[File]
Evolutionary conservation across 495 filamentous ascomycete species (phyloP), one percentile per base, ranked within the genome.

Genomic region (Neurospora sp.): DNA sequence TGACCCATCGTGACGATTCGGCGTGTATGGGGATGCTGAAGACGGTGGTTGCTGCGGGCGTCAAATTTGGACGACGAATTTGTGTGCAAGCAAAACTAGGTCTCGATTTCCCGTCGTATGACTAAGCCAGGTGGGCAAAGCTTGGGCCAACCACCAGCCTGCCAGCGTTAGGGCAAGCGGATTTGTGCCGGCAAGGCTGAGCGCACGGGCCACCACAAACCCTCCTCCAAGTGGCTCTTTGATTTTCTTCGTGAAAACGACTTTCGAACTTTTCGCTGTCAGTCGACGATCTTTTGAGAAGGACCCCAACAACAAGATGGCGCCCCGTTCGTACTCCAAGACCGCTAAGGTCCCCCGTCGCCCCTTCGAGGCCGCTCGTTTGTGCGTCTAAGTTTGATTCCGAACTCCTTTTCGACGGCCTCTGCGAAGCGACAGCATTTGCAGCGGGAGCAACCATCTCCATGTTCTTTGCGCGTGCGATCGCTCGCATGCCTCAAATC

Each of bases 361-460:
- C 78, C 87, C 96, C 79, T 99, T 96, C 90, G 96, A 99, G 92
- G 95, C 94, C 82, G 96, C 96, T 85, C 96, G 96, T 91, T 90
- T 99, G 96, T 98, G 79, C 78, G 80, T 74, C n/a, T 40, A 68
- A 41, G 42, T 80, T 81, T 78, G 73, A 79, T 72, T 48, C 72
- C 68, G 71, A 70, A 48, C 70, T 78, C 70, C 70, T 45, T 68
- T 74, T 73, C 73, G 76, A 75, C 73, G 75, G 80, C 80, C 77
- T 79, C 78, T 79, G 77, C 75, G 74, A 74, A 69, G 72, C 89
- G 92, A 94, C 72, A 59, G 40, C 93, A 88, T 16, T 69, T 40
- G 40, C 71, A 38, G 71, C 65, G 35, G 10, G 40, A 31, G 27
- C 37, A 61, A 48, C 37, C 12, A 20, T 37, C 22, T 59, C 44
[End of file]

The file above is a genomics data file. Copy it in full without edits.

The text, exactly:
Evolutionary conservation across 495 filamentous ascomycete species (phyloP), one percentile per base, ranked within the genome.

Genomic region (Neurospora sp.): DNA sequence TGACCCATCGTGACGATTCGGCGTGTATGGGGATGCTGAAGACGGTGGTTGCTGCGGGCGTCAAATTTGGACGACGAATTTGTGTGCAAGCAAAACTAGGTCTCGATTTCCCGTCGTATGACTAAGCCAGGTGGGCAAAGCTTGGGCCAACCACCAGCCTGCCAGCGTTAGGGCAAGCGGATTTGTGCCGGCAAGGCTGAGCGCACGGGCCACCACAAACCCTCCTCCAAGTGGCTCTTTGATTTTCTTCGTGAAAACGACTTTCGAACTTTTCGCTGTCAGTCGACGATCTTTTGAGAAGGACCCCAACAACAAGATGGCGCCCCGTTCGTACTCCAAGACCGCTAAGGTCCCCCGTCGCCCCTTCGAGGCCGCTCGTTTGTGCGTCTAAGTTTGATTCCGAACTCCTTTTCGACGGCCTCTGCGAAGCGACAGCATTTGCAGCGGGAGCAACCATCTCCATGTTCTTTGCGCGTGCGATCGCTCGCATGCCTCAAATC

Each of bases 361-460:
- C 78, C 87, C 96, C 79, T 99, T 96, C 90, G 96, A 99, G 92
- G 95, C 94, C 82, G 96, C 96, T 85, C 96, G 96, T 91, T 90
- T 99, G 96, T 98, G 79, C 78, G 80, T 74, C n/a, T 40, A 68
- A 41, G 42, T 80, T 81, T 78, G 73, A 79, T 72, T 48, C 72
- C 68, G 71, A 70, A 48, C 70, T 78, C 70, C 70, T 45, T 68
- T 74, T 73, C 73, G 76, A 75, C 73, G 75, G 80, C 80, C 77
- T 79, C 78, T 79, G 77, C 75, G 74, A 74, A 69, G 72, C 89
- G 92, A 94, C 72, A 59, G 40, C 93, A 88, T 16, T 69, T 40
- G 40, C 71, A 38, G 71, C 65, G 35, G 10, G 40, A 31, G 27
- C 37, A 61, A 48, C 37, C 12, A 20, T 37, C 22, T 59, C 44